A few years ago I wrote about graduates. In the ensuing years I thought that was all I ever wanted to say about that topic, that edge of time, that walking off process, that bravery. Until now. Because as wonderful as the notion of moving on is, it is also terrifying. Often impossible. Sometimes only accomplished by crawling. And stopping. And being nudged until you crawl forward again. As we applaud those who boldly walk and do so with ease, there are many who can not. Theirs is a walk of anxiety and missteps. Of not showing up. Of hanging back. Of not joining in. Of fearing what lies ahead far more than driving on. Their achievements seem to pale in those celebratory moments. What of them? I wondered as I sat in the packed gymnasium filled with graduates and their families.
I see this misstep, this anxiety, this fear, daily in my high school classroom as attendance rates dip toward delinquency, as just entering a school building causes kids to panic and despair, and where bullying, although not tolerated, still calls like twittering birds before a storm; but I also observe this reluctance in adult’s waning participation in living, in conversations that skirt around dysfunction, and even in my own internal wrestling during night time despair. Our world is torn asunder. Fear promotes political maneuverings. Anxiety dictates pharmaceuticals. School systems turn gray with indecision.
Seriously, in our current climate, who can walk across that graduation stage boldly anymore? Who can dare to face what may come when there are more deadly shootings than ever? We demand that our children strive for an impossible dream, while we work around the clock under digital directives, even as the pay scale slips down. We still quote Dr. Seuss “Oh the Places You’ll Go” even though more college grads than ever return home. Life was tough, now it’s crazy.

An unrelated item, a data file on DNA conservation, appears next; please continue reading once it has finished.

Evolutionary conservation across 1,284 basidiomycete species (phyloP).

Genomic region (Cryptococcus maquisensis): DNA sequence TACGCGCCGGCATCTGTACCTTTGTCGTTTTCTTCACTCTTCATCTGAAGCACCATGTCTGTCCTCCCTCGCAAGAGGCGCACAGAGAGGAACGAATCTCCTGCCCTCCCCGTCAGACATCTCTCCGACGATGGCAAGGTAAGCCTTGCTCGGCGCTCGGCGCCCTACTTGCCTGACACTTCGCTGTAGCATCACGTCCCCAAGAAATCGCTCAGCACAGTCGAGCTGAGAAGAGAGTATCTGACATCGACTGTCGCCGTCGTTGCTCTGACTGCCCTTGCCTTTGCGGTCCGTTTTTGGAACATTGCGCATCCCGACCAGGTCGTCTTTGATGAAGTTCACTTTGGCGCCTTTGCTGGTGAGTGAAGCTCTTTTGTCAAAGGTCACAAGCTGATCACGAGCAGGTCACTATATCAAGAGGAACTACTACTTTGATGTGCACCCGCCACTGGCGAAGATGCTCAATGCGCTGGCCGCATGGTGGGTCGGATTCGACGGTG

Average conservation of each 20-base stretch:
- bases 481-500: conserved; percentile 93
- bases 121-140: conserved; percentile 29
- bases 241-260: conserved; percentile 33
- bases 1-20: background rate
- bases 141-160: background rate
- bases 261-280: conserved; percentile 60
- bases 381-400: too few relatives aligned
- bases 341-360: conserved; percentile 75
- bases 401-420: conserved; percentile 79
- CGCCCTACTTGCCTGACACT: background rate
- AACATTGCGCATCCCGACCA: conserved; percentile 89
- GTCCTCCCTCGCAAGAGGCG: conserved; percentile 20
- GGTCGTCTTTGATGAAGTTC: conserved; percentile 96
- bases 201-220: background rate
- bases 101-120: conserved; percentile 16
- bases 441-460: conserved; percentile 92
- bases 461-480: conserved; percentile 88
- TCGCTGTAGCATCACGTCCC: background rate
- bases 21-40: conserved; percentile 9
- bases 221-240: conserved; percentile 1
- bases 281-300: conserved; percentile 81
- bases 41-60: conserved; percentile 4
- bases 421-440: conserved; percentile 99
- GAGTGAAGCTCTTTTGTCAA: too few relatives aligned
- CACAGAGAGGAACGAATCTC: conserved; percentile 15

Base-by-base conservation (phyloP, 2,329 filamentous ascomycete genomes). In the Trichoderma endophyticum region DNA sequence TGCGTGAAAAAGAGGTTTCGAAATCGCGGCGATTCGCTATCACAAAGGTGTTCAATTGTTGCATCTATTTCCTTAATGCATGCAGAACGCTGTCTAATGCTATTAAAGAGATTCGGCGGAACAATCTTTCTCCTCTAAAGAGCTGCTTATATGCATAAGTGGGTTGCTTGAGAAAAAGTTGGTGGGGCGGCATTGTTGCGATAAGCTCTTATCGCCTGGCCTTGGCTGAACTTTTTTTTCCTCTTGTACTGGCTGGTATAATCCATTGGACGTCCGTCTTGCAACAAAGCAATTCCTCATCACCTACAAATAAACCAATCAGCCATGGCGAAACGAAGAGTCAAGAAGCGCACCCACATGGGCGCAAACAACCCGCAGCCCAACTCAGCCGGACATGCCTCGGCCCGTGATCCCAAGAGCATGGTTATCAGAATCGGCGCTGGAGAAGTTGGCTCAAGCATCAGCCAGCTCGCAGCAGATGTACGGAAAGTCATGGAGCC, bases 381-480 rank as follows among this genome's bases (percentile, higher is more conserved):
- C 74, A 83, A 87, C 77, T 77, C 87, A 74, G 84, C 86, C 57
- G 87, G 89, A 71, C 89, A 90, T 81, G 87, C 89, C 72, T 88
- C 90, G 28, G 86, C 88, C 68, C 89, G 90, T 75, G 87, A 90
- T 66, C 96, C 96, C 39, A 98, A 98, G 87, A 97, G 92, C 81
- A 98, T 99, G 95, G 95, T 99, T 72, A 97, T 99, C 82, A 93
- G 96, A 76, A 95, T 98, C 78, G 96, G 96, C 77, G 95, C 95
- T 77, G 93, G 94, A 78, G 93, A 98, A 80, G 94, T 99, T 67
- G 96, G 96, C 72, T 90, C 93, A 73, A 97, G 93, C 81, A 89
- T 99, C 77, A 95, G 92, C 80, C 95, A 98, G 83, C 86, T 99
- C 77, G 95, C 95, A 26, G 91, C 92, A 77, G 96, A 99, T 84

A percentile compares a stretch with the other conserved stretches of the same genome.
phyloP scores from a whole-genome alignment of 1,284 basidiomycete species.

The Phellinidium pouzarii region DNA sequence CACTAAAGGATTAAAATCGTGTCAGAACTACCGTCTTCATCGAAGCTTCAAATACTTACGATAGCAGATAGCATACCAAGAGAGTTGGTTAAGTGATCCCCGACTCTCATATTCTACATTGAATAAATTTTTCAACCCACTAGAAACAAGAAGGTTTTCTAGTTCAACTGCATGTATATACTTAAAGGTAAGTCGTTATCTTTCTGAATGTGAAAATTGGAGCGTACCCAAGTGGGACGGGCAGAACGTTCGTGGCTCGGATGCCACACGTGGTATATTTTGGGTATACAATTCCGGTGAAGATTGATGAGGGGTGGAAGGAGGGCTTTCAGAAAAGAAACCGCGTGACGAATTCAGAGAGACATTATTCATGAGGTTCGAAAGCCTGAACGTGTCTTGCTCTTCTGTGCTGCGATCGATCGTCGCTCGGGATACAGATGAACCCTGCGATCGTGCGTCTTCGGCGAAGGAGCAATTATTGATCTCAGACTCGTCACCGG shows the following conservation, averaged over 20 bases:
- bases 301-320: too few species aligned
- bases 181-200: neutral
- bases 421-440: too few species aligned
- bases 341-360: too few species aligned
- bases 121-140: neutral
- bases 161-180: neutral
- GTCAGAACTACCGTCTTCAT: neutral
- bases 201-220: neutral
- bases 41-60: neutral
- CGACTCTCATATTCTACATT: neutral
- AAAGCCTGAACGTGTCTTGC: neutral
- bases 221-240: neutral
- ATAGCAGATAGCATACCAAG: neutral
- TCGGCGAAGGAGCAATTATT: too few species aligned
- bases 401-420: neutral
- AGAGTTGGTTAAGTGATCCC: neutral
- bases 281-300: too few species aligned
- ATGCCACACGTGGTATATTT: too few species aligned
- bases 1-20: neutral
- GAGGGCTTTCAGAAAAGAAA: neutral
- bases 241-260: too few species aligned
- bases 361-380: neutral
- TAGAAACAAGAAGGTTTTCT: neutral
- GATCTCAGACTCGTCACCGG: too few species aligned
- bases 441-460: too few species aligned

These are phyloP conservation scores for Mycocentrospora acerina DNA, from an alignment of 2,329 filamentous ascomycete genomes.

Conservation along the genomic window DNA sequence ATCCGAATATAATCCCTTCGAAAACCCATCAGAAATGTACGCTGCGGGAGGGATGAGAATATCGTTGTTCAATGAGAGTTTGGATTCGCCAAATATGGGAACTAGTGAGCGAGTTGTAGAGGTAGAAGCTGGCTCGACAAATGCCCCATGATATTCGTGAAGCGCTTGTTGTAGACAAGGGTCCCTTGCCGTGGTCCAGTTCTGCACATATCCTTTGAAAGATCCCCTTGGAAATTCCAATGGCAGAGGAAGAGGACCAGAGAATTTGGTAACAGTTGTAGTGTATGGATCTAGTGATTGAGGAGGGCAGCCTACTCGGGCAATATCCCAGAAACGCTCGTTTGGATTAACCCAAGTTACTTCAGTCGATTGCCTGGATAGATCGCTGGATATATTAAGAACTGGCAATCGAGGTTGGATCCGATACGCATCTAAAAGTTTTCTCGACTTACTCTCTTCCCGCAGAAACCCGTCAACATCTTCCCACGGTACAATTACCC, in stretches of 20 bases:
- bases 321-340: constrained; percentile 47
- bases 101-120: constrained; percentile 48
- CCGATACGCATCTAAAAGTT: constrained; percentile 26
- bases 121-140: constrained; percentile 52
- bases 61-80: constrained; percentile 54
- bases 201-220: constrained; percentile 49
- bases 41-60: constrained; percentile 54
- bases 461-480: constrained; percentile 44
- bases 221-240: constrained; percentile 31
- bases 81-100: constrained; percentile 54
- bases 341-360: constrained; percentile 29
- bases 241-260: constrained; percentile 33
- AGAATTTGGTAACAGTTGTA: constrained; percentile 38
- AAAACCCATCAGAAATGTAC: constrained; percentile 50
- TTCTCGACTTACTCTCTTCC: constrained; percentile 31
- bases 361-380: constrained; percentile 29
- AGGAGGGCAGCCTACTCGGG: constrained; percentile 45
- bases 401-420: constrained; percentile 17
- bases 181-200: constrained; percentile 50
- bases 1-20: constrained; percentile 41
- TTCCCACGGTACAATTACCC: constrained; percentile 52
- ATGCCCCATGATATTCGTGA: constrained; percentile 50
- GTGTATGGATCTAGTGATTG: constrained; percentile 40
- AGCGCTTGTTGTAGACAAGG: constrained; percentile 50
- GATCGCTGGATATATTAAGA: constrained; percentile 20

But still, we need to make that leap. We need to move away from our past, our old selves, to a graduation of any sort. Martha Beck makes a case for graduating away from our self-criticism, our self-deception, especially our fear, in her recent Oprah article.
C.S. Lewis once wrote that we can never be sure of our virtues, like honesty or compassion, until we face our fears and put them to the test. Over time, we can build our capacity for courage; again, the key is to start small. What would you do if you weren’t afraid? March for peace, sing in public, tell someone you love them? Choose one thing from your list, and on graduation day, do it. Then choose something a bit scarier. Then a bit scarier than that. Each time you’ll get more comfortable—and when you master bravery, every other higher degree will be within your grasp.
Though these subjects may be challenging, I know you’ll graduate with highest honors. And in my experience, each diploma brings a deep sense of accomplishment that motivates you to tackle the next issue (Beck).
As I bear witness to these young people in cap and gown face the crowd, I stand to applaud them; no matter how they got there, they got there. Regardless of the ignorant running our White House and side-tracking our Senate, this Class of 2017 is venturing into spaces and places to tackle climate change and poverty, gun control and starvation, ready to face inequality on every front. They are daring to leave the past behind, and continue to be my everyday inspiration to guide even the most reluctant to cross this stage. This hope in our dark night.